Oregon Harvest: Betty LaDuke

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Betty LaDuke sharing at her Portland Art Museum Opening of Oregon Harvest – March 28 2015

Betty LaDuke – elder painter of Oregon – bright and spring filled – with a contagious joy shared the story of her freshest paintings at her Portland Art Museum opening. Living in the Ashland / Rogue River area she has fallen in love with local farms and the workers doing the work. She found herself filling notebooks full of sketches of the workers in fields, orchards and vineyards. These in turn transformed into collages of inspired 3 dimensional wood cuts which are painted in a working of vibrant vital conversations of color using sand and acrylics. She described how the colors communicate and transform as she works… dance and music and the spirit of the work flow with an intuitive process … many of the works have invited companions to themselves and speak as a community.

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The project consists of over 60 works – a part of which has been installed in the Medford airport in honor of the regional workers. It will also become part of a book project.

During the project the news of mothers and their children, and sometimes children alone, crossing the southern borders of the USA in hopes of a better life were in the news. Women and children sometimes walking by foot from Guatemala, Honduras and El Salvador to escape pervasive murder and rape connected to the Drug Cartels and turning themselves in to border patrol with pleas for asylum. They are being illegally imprisoned in for profit ($300 + a day per child) internment camps within the USA (the first facility in New Mexico was shut down but a 2400 bed facility is being built in Texas with over 500 women and children as of March 2015 – described by Oregon Law Students who recently visited to provide pro bono legal services as identical to Japanese Internment facilities of the WW II Era) unless deported at the time in a tragic play of state power politics (until 2 years ago only 80 beds met the needs of the entire USA). A tragic and shameful behavior toward victims of violence treating them as prisoners. The work below is one of two pieces at the show inspired by these heroic / tragic  journeys – made in search of opportunity – which so often brings to the fields those hands which harvest the food on our tables.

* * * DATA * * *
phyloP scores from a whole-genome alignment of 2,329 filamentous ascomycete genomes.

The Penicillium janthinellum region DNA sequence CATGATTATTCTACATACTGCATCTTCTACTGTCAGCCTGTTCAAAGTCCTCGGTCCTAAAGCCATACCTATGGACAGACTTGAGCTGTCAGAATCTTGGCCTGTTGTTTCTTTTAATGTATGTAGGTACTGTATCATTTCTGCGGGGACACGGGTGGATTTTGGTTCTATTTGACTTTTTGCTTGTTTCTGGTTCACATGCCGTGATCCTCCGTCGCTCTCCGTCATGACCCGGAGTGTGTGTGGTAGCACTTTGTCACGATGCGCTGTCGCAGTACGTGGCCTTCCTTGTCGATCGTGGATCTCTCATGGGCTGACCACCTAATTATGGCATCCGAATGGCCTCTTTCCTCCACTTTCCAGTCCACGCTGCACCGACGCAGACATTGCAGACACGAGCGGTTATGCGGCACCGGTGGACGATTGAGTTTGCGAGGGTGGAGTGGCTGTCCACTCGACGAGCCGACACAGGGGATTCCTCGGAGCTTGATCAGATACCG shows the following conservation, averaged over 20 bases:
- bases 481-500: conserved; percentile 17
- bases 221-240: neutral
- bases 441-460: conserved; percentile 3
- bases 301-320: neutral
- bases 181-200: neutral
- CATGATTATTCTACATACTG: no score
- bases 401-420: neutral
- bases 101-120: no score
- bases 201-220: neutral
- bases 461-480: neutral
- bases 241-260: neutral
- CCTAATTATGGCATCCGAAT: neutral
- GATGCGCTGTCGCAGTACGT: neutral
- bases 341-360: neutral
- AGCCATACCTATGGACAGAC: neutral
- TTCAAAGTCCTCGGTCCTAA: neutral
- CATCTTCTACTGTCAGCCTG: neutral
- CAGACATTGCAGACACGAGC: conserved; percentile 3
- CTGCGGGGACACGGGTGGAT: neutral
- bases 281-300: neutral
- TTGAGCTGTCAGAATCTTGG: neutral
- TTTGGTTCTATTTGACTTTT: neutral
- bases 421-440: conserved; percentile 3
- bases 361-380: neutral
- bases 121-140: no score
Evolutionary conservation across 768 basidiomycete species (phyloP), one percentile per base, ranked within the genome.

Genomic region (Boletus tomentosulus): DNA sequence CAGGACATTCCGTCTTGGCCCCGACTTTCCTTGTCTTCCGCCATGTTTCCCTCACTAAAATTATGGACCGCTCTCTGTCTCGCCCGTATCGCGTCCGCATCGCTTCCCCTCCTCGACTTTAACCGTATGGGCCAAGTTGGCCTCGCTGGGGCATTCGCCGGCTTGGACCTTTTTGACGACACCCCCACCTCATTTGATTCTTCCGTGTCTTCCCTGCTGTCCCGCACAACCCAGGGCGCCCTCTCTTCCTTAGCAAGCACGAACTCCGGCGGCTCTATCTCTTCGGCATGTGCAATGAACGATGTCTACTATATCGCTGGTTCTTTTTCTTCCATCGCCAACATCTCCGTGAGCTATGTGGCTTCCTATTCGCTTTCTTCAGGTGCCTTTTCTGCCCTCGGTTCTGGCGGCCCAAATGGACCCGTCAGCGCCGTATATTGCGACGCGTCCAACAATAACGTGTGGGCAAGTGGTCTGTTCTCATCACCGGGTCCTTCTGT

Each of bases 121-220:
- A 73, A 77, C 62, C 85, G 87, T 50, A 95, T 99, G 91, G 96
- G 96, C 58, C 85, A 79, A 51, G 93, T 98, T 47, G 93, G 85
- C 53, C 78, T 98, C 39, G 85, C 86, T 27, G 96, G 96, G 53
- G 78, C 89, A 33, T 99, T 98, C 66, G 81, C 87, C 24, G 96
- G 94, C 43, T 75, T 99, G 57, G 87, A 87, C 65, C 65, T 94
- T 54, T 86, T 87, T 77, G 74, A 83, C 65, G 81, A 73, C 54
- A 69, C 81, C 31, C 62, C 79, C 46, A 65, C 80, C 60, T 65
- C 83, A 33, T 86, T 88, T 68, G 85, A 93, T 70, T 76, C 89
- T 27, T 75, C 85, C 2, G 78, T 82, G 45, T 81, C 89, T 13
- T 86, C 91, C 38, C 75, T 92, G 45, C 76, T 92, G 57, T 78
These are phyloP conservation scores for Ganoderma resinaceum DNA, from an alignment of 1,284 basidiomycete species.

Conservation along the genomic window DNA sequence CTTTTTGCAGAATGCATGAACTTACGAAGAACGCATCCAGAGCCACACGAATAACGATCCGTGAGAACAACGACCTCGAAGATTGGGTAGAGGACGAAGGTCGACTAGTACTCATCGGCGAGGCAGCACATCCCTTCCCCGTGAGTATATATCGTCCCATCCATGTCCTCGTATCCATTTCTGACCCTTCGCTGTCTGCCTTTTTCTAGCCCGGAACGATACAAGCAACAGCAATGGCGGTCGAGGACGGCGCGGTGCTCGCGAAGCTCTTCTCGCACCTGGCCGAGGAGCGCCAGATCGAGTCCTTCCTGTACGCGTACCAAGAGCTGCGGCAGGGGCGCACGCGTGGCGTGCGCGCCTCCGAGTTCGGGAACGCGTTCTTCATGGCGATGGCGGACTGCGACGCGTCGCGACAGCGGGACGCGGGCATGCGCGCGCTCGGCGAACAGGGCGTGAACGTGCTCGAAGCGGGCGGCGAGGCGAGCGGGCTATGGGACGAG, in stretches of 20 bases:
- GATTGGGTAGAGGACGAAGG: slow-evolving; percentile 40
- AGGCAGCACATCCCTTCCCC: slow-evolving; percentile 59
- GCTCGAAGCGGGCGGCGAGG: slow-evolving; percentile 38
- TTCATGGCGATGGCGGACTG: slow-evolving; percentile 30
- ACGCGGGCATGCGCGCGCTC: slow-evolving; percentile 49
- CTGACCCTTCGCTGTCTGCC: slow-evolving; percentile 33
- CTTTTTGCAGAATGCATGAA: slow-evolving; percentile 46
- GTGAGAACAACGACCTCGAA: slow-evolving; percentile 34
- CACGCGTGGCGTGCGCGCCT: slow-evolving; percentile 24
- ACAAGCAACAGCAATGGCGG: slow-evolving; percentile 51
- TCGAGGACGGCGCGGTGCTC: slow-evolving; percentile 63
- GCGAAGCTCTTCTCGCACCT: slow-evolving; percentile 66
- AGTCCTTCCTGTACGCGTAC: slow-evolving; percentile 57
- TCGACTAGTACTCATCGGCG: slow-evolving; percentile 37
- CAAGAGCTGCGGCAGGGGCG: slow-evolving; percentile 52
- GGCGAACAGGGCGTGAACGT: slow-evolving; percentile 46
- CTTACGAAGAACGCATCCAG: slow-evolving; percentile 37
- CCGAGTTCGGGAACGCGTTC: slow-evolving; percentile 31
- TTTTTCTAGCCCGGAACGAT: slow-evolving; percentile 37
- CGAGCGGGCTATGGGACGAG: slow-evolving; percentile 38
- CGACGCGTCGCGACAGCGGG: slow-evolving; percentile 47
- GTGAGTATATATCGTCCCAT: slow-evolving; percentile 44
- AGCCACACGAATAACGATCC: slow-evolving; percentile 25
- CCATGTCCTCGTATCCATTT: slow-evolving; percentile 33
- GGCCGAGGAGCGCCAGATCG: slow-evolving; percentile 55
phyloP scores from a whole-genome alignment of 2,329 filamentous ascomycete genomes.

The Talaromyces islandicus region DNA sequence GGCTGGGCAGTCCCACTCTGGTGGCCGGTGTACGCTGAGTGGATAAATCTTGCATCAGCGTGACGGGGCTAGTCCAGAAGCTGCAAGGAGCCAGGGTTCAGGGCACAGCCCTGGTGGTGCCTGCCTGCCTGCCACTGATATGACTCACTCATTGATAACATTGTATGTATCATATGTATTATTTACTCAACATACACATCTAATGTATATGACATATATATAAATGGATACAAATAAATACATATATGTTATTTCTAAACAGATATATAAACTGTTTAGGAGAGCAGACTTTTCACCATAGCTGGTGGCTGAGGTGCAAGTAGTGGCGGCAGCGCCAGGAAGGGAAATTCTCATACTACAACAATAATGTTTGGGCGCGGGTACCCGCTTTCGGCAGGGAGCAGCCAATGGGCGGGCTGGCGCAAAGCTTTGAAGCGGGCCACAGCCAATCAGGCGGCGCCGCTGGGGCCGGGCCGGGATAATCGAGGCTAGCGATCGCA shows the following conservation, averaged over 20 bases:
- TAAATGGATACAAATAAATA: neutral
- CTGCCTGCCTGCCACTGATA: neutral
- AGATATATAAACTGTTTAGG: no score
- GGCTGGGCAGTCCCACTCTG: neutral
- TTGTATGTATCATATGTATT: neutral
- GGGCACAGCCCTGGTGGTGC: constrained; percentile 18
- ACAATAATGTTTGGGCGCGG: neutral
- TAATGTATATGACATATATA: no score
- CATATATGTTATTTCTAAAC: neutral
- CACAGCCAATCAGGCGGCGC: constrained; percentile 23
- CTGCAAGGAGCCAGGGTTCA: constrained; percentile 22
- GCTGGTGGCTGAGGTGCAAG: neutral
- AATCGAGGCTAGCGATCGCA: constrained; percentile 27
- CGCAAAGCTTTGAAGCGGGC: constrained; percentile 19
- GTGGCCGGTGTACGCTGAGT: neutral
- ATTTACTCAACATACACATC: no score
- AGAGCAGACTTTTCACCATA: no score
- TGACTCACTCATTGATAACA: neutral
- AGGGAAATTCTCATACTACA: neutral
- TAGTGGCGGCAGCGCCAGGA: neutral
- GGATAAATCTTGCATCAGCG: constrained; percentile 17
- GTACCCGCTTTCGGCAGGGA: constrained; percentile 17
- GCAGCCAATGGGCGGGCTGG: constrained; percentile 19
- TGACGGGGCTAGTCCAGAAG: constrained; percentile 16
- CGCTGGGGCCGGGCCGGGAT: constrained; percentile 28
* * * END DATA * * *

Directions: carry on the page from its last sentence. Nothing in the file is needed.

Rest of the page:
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In my own youth and young adulthood I worked in Oregon and Washington fields, orchards and forests as a field worker. Beginning at age 12 we  would rise at 4 in the morning for a 5 am bus ride to the fields. We harvested green beans the last year they were commercially hand picked. My father shared that they were paying the same price he had received 20 years earlier as a boy in the same fields. We were sent to picking strawberries when they were still damp after being sprayed with antifungals (which I now know is illegal and unsafe). I remember studying the hands of adult workers and learning that one could pick with both hands and almost doubled my speed so that I could make $24 a day instead of $12 on a good picking day. Later as an adult I worked in the fruit orchards & tree nurseries where there was often a tension between documented workers and the cut rates offered to marginalized farmers or forest contractors by undocumented workers.  The work was hard and conditions often severe yet we lived in the majesty of the natural world as we worked.

It is clear that if we are to make our way toward a healthy sustainable future – local sustainable food systems are the key. Local food systems break the addiction to carbon based global transport. They also give a people the resiliency to practice democratic sovereignties at the local level. If a people have shelter, food, health care and education they can afford to say no to corporate bullies – who would damage local ecosystems or political systems. Without a local food system people’s are dependent on others… usually of a corporate nature in these times… in which saying no may not be among the options that leave a way open for survival. The work of farmers is the foundation of a potential for dignity, freedom and sustainability.

Thank you to Betty LaDuke for ennobling the work of those who feed so many of us with profound and beautiful artistry!

Betty LaDuke at the Portland Art Museum Apex Gallery

A discussion of the for profit Detention of Asylum Seeking Mothers & Children with Lewis & Clark Law Students on OPB’s Think Out Loud April 8, 2015


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  1. Right on, brother Tree. I can relate completely.

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